It’s that time of the year. The leaves are changing colors. Birds are preparing to fly south for the winter and an extremely difficult Halloween decision needs to be made. Is it what type and size of candy to hand out to kids? No. Is it which costume my kids and/or I should wear? No. The biggest question is…what design should be carved on my pumpkin?!
This is a very important decision. In my family, I get to prepare and carve five pumpkins. However, this year I will only need to carve three of them because the kids should be old enough to carve their own this year. Fortunately, my kids and wife only require basic carving skills to complete their designs. I, on the other hand, like for my pumpkins to be a bit more advanced. Regardless of how advanced the design you want on your pumpkin, there are several basic steps that need to be followed to create a Gourd-geous work of art.
1. Have a plan:
I usually plan to carve our pumpkins the night before Trick or Treating. If Trick or Treating is on a weekend, I would generally wait until the morning of. Not only does this add to the excitement of the holiday, but if you carve your pumpkin too early, it may rot before Trick or Treat night.
It’s also important to have Make sure you have all the tools for the job. My go to pieces for Pumpkin Artistry are:
- Serrated saw/knife
- Poker (typically a sharpened plastic or metal piece that allows you to create a series of “connect the dots” which you can use to map out your design)
- Magic Marker
The first three items can be bought in a kit at a Halloween store or big box retailer. Personally, I find a metal scoop works much better than the small plastic versions that typically come with pumpkin carving kits.
2. Prepare the pumpkin:
This is typically everyone’s least favorite part of carving the pumpkin but taking the time to properly prep before carving makes all the difference in the final product.
- Cut a hole in the top. I usually include a notch (at a minimum) to easily align and place the lid back on the pumpkin. This needs to be large enough for your hand to fit inside the pumpkin.
- Clean the string and seeds off the lid and inside the pumpkin. Instead of throwing the seeds out, look for recipes online to cook the pumpkin seeds, they are delicious!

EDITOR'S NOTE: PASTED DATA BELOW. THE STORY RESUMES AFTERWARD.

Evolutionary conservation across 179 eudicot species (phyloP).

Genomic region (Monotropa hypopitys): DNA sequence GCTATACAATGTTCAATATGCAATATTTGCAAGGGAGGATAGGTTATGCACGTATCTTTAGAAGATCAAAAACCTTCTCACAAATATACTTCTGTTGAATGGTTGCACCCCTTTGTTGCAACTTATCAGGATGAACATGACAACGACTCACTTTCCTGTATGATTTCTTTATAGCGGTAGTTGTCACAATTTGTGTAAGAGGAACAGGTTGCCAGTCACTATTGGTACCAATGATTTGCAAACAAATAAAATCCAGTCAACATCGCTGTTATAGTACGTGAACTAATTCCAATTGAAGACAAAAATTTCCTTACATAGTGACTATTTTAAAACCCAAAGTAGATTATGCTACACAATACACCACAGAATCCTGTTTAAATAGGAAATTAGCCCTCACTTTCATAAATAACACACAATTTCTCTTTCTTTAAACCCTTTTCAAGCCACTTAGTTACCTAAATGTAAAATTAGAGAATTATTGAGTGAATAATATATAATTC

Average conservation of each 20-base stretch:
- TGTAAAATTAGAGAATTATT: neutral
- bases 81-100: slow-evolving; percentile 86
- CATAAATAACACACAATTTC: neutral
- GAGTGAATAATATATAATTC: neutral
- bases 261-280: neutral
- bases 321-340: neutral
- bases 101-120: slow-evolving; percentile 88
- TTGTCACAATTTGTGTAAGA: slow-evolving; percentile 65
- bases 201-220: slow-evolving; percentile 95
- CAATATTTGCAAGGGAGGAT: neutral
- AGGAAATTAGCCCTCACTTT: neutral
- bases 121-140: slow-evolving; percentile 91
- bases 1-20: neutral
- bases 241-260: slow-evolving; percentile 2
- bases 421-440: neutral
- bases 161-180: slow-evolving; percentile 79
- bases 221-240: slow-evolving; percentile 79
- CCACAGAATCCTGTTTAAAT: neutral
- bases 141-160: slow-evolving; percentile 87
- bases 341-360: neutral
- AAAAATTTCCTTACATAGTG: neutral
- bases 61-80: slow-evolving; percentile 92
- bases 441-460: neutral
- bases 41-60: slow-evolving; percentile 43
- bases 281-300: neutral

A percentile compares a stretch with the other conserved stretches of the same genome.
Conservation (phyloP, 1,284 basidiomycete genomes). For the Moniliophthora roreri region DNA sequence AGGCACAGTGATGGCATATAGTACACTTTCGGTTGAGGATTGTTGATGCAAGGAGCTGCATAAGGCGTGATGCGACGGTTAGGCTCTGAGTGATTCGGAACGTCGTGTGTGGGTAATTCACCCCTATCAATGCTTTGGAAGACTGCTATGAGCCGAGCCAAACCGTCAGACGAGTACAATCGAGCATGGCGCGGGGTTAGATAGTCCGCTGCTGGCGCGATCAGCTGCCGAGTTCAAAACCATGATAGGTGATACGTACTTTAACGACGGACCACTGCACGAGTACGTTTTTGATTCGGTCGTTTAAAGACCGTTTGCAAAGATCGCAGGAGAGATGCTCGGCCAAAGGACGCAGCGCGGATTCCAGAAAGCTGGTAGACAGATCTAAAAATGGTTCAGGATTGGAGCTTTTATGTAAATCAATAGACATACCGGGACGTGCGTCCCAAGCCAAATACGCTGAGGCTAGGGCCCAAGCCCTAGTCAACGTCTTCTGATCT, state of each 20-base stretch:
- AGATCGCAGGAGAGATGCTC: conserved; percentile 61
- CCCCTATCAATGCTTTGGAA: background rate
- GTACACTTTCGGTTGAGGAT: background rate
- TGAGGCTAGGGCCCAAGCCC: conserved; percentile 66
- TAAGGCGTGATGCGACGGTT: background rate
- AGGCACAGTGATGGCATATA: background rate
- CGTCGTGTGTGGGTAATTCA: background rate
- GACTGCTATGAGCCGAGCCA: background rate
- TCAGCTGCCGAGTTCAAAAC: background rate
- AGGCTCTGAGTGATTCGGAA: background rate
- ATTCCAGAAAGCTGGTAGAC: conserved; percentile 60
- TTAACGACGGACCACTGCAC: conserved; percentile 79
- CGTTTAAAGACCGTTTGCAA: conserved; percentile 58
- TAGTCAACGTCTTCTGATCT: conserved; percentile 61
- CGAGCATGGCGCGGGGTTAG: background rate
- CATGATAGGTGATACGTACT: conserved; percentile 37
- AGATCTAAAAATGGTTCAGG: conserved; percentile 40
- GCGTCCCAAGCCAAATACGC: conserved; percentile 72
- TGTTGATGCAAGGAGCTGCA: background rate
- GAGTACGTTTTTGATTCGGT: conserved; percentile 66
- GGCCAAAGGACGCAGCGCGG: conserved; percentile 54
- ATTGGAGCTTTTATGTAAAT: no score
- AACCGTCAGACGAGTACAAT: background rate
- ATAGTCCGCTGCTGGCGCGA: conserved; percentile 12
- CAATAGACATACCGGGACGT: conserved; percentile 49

- Scrape the inner walls to reduce the thickness. If using a metal scoop, it has jagged edges, so be careful. I don’t actively measure the thickness, but I would say on average I try to get the wall to about a half an inch thick. If you scrape the walls too thin, the pumpkin will rot faster than you might want it to.
- Wipe off the pumpkin and ensure it is dry.
3. Design and carve your pumpkin:
It’s all about creating a plan of attack. Whether you are freelancing, or working on an intricate design, taking time to form a plan of what you’re intended design will be is vital to the process.
- Determine your design and obtain a copy of the template (as applicable).
- Stencil or poke the design onto your pumpkin.
- Remind yourself which part of the design you want to remove (where the light will shine through) versus which part should stay attached to the pumpkin.
- Use your saw/knife to follow your markings and carefully remove cut pumpkin pieces.
- More advanced carvers may use sharper knives or power tools to carve, shave, or shape a pumpkin. I would not recommend this for children. Always use caution and wear personal protective equipment that are appropriate for the tool you are using.
- Recover from a mistake:
Mistakes are bound to happen. Do not be afraid of them.
- When you make a mistake, use a toothpick to cover up the mistake and reattach parts of the pumpkin that you didn’t mean to remove.
The most important thing is to have fun. The mess, the mistakes, they are all part of the experience. If you focus on the fun (and safety) you’ll create fun Halloween memories for years to come.